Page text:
Porn baron and property magnate Paul Raymond has died, the Paul Raymond Organisation said.
Paul Raymond's fortune came from his porn and property ventures
Raymond, 82, the son of a Liverpool lorry driver, founded a huge pornographic empire which included magazines such as Mayfair and Men Only.
He was once dubbed the King of Soho and in 1958 opened the only premises in the UK to stage live striptease shows.
Raymond acquired property in London's West End in the 1970s and was thought to be worth £650m when he died.
Born Geoffrey Anthony Quinn in November 1925, Raymond left school at 15 to pursue a career in showbusiness and started with a mind-reading act on Clacton Pier.
He soon discovered his real talent lay as a producer and went on to exploit not only the public's fascination with sex and nudity, but also the gradual liberalisation of the 1950s, 60s and 70s.
His big break came after he side-stepped censorship laws that prevented naked women from moving on stage by having topless women stand completely still.
Raymond later bought the Whitehall Theatre, where he staged sex farces with titles like Yes, We Have No Pyjamas.
Britain's Hugh Hefner
In 1958, Raymond also managed to exploit another loophole that exempted private clubs from censorship laws and opened the Raymond Revuebar strip club in Soho, London.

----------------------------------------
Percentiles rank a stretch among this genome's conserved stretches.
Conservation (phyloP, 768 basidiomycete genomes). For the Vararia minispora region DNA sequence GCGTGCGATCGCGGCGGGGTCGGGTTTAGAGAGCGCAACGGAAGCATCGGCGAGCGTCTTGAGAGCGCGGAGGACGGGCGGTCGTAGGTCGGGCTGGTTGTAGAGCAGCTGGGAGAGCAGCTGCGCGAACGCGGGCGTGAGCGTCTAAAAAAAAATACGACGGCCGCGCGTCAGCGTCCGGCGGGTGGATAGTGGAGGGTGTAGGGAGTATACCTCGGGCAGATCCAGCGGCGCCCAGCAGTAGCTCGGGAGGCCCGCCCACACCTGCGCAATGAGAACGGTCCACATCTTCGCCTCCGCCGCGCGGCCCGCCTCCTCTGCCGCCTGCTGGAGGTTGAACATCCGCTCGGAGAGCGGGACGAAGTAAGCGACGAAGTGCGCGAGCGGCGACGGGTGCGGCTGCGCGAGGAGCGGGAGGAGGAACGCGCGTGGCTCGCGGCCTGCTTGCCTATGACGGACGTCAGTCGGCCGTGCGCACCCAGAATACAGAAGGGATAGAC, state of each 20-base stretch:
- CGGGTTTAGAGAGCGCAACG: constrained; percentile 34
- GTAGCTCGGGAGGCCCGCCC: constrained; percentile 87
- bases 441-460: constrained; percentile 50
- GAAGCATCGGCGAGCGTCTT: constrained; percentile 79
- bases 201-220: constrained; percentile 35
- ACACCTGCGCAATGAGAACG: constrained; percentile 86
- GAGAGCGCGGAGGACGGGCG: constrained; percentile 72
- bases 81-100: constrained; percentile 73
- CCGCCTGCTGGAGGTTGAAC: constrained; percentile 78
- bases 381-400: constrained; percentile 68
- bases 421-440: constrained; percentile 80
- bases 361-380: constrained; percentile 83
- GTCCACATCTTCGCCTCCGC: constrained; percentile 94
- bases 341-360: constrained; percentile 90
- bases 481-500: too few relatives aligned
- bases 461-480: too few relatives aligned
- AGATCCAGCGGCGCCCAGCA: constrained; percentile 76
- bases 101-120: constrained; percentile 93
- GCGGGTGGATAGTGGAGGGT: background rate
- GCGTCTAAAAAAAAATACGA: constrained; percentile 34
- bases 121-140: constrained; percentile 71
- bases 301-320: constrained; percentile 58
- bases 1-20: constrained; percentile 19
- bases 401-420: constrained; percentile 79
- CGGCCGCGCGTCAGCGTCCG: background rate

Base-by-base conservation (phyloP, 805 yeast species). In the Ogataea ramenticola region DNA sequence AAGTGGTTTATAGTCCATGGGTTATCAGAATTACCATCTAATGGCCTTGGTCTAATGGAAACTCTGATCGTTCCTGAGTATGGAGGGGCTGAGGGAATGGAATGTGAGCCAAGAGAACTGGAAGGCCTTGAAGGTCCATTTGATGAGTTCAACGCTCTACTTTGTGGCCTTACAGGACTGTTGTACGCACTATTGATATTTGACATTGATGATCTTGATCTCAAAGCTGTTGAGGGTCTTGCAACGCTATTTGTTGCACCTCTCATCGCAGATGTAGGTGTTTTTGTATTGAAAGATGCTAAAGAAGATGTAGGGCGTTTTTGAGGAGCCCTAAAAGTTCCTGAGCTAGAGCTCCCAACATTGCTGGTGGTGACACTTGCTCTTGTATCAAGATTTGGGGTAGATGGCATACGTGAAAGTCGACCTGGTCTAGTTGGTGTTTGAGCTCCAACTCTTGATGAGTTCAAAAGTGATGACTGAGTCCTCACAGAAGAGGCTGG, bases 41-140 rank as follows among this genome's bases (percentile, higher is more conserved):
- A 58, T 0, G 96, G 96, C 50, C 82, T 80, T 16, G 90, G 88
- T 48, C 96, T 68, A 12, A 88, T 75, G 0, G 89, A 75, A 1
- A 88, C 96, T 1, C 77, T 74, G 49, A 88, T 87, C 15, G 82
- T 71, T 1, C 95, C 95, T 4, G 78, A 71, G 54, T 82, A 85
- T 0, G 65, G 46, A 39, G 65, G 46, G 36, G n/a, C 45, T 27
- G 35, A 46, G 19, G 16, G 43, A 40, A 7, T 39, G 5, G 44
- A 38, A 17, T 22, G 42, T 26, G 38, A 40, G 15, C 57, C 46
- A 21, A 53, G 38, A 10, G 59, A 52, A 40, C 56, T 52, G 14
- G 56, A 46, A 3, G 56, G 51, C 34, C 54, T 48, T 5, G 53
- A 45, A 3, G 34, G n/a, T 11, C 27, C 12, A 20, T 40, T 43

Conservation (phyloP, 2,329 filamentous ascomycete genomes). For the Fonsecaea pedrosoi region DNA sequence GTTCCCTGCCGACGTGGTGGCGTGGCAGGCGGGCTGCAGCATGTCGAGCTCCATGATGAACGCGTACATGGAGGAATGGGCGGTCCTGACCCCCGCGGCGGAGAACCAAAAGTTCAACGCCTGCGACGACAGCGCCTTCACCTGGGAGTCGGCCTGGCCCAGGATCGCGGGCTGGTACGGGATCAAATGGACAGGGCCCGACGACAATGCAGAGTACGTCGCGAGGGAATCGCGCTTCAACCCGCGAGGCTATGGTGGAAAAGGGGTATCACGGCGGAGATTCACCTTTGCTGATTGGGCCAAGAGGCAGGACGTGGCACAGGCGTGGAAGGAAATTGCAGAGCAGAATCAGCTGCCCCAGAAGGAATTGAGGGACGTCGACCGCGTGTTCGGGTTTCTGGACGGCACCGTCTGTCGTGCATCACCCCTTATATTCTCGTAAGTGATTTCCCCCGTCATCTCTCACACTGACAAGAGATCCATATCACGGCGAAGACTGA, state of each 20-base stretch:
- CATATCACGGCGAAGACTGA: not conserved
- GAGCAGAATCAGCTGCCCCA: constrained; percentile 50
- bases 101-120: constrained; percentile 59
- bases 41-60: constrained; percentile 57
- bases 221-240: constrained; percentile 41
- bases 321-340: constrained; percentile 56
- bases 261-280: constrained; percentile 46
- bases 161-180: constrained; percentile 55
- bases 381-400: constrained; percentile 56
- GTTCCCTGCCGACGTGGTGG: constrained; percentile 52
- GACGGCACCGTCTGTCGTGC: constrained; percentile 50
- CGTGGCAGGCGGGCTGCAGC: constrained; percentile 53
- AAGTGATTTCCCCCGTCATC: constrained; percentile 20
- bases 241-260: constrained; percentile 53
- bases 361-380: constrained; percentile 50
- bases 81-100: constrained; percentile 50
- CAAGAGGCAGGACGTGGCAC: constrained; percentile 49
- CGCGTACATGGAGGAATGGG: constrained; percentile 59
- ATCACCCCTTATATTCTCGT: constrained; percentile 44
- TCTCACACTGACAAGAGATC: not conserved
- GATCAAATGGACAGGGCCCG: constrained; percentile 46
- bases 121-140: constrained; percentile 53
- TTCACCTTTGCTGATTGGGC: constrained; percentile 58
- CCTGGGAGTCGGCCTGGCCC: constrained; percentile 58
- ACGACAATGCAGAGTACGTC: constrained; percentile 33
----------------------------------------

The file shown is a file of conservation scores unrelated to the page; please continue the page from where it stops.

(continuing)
The club was an instant success and the membership fees made Mr Raymond very wealthy.
But he made a bigger fortune after a police crackdown in Soho in 1977. Many strip clubs and sex shops closed and Raymond bought up their premises cheaply.
Raymond also invented the market for top shelf, glossy porn magazines with the launch of Men Only magazine in 1971, followed by Club International in 1972 and became known as the British equivalent of Hugh Hefner, the American founder of Playboy.
But in later years competition to his porn empire from so-called "lads mags" stifled his fortunes.
Raymond called himself a spiv and behaved like one, sporting fur coats, a Rolls Royce, a tiny moustache and a fake tan.
But money did not buy him happiness. His marriage broke up acrimoniously after an affair with the model, Fiona Richmond.
He was estranged from his son, and his daughter Debbie, who ran his empire for a time, died aged 36 from a drugs overdose in 1992.
He ended his life a virtual recluse in a penthouse flat behind the Ritz Hotel.